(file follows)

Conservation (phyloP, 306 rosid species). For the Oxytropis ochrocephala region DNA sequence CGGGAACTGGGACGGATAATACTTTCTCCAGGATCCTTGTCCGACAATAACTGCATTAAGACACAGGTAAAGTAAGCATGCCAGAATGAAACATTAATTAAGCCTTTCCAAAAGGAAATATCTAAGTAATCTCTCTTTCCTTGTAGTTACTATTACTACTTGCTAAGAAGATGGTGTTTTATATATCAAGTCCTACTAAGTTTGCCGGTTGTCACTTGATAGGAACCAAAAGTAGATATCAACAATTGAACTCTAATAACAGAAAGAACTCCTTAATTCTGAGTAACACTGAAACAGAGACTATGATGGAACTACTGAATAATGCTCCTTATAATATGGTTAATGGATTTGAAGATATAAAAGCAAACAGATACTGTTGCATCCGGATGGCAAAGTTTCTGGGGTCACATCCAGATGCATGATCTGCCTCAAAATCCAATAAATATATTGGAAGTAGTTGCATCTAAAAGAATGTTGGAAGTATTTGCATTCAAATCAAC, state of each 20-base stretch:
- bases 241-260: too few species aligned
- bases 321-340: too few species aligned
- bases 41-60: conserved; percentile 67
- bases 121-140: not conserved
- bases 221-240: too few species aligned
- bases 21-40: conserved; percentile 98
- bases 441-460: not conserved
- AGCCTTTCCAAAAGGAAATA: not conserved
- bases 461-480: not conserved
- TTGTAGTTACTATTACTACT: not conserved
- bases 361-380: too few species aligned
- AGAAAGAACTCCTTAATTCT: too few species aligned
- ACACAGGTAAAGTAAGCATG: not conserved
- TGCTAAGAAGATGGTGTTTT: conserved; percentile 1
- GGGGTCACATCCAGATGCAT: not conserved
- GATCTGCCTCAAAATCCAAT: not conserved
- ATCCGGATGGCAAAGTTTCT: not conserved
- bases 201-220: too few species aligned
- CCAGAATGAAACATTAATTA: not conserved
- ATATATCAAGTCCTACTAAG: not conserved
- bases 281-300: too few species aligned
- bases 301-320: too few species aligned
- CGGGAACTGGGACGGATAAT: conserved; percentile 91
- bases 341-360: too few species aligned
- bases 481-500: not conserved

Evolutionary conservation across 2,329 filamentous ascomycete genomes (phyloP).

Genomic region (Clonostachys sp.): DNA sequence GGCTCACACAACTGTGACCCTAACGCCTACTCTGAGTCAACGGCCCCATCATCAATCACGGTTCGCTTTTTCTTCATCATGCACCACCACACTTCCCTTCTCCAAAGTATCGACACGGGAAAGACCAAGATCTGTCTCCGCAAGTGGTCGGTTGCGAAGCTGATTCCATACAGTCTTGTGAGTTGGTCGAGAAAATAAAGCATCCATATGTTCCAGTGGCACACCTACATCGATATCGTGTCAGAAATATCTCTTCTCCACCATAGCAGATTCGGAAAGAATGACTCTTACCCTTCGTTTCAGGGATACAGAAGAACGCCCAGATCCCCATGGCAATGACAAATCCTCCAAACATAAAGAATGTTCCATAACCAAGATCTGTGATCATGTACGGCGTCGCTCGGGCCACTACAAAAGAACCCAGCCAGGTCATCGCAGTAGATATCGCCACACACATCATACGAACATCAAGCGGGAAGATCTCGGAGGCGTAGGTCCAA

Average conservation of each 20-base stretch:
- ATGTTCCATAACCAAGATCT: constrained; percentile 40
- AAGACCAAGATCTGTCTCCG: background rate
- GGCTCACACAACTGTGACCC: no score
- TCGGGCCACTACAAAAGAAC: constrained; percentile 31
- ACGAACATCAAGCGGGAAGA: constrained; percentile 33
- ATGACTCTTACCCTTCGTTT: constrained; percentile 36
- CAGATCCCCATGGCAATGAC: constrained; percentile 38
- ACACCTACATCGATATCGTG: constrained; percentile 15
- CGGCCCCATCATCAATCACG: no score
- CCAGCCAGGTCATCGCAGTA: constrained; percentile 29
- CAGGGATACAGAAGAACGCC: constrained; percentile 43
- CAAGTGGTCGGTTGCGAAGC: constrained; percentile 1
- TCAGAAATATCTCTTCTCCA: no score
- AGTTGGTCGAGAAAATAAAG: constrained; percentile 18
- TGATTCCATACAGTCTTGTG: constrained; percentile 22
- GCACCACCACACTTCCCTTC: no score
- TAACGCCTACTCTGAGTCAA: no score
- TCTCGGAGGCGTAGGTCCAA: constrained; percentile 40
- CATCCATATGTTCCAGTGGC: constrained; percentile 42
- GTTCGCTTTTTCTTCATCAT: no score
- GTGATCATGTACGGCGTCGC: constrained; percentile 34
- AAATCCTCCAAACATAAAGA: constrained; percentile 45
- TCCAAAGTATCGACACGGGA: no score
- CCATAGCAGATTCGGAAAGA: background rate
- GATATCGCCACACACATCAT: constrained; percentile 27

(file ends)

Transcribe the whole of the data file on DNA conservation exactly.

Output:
Conservation (phyloP, 306 rosid species). For the Oxytropis ochrocephala region DNA sequence CGGGAACTGGGACGGATAATACTTTCTCCAGGATCCTTGTCCGACAATAACTGCATTAAGACACAGGTAAAGTAAGCATGCCAGAATGAAACATTAATTAAGCCTTTCCAAAAGGAAATATCTAAGTAATCTCTCTTTCCTTGTAGTTACTATTACTACTTGCTAAGAAGATGGTGTTTTATATATCAAGTCCTACTAAGTTTGCCGGTTGTCACTTGATAGGAACCAAAAGTAGATATCAACAATTGAACTCTAATAACAGAAAGAACTCCTTAATTCTGAGTAACACTGAAACAGAGACTATGATGGAACTACTGAATAATGCTCCTTATAATATGGTTAATGGATTTGAAGATATAAAAGCAAACAGATACTGTTGCATCCGGATGGCAAAGTTTCTGGGGTCACATCCAGATGCATGATCTGCCTCAAAATCCAATAAATATATTGGAAGTAGTTGCATCTAAAAGAATGTTGGAAGTATTTGCATTCAAATCAAC, state of each 20-base stretch:
- bases 241-260: too few species aligned
- bases 321-340: too few species aligned
- bases 41-60: conserved; percentile 67
- bases 121-140: not conserved
- bases 221-240: too few species aligned
- bases 21-40: conserved; percentile 98
- bases 441-460: not conserved
- AGCCTTTCCAAAAGGAAATA: not conserved
- bases 461-480: not conserved
- TTGTAGTTACTATTACTACT: not conserved
- bases 361-380: too few species aligned
- AGAAAGAACTCCTTAATTCT: too few species aligned
- ACACAGGTAAAGTAAGCATG: not conserved
- TGCTAAGAAGATGGTGTTTT: conserved; percentile 1
- GGGGTCACATCCAGATGCAT: not conserved
- GATCTGCCTCAAAATCCAAT: not conserved
- ATCCGGATGGCAAAGTTTCT: not conserved
- bases 201-220: too few species aligned
- CCAGAATGAAACATTAATTA: not conserved
- ATATATCAAGTCCTACTAAG: not conserved
- bases 281-300: too few species aligned
- bases 301-320: too few species aligned
- CGGGAACTGGGACGGATAAT: conserved; percentile 91
- bases 341-360: too few species aligned
- bases 481-500: not conserved

Evolutionary conservation across 2,329 filamentous ascomycete genomes (phyloP).

Genomic region (Clonostachys sp.): DNA sequence GGCTCACACAACTGTGACCCTAACGCCTACTCTGAGTCAACGGCCCCATCATCAATCACGGTTCGCTTTTTCTTCATCATGCACCACCACACTTCCCTTCTCCAAAGTATCGACACGGGAAAGACCAAGATCTGTCTCCGCAAGTGGTCGGTTGCGAAGCTGATTCCATACAGTCTTGTGAGTTGGTCGAGAAAATAAAGCATCCATATGTTCCAGTGGCACACCTACATCGATATCGTGTCAGAAATATCTCTTCTCCACCATAGCAGATTCGGAAAGAATGACTCTTACCCTTCGTTTCAGGGATACAGAAGAACGCCCAGATCCCCATGGCAATGACAAATCCTCCAAACATAAAGAATGTTCCATAACCAAGATCTGTGATCATGTACGGCGTCGCTCGGGCCACTACAAAAGAACCCAGCCAGGTCATCGCAGTAGATATCGCCACACACATCATACGAACATCAAGCGGGAAGATCTCGGAGGCGTAGGTCCAA

Average conservation of each 20-base stretch:
- ATGTTCCATAACCAAGATCT: constrained; percentile 40
- AAGACCAAGATCTGTCTCCG: background rate
- GGCTCACACAACTGTGACCC: no score
- TCGGGCCACTACAAAAGAAC: constrained; percentile 31
- ACGAACATCAAGCGGGAAGA: constrained; percentile 33
- ATGACTCTTACCCTTCGTTT: constrained; percentile 36
- CAGATCCCCATGGCAATGAC: constrained; percentile 38
- ACACCTACATCGATATCGTG: constrained; percentile 15
- CGGCCCCATCATCAATCACG: no score
- CCAGCCAGGTCATCGCAGTA: constrained; percentile 29
- CAGGGATACAGAAGAACGCC: constrained; percentile 43
- CAAGTGGTCGGTTGCGAAGC: constrained; percentile 1
- TCAGAAATATCTCTTCTCCA: no score
- AGTTGGTCGAGAAAATAAAG: constrained; percentile 18
- TGATTCCATACAGTCTTGTG: constrained; percentile 22
- GCACCACCACACTTCCCTTC: no score
- TAACGCCTACTCTGAGTCAA: no score
- TCTCGGAGGCGTAGGTCCAA: constrained; percentile 40
- CATCCATATGTTCCAGTGGC: constrained; percentile 42
- GTTCGCTTTTTCTTCATCAT: no score
- GTGATCATGTACGGCGTCGC: constrained; percentile 34
- AAATCCTCCAAACATAAAGA: constrained; percentile 45
- TCCAAAGTATCGACACGGGA: no score
- CCATAGCAGATTCGGAAAGA: background rate
- GATATCGCCACACACATCAT: constrained; percentile 27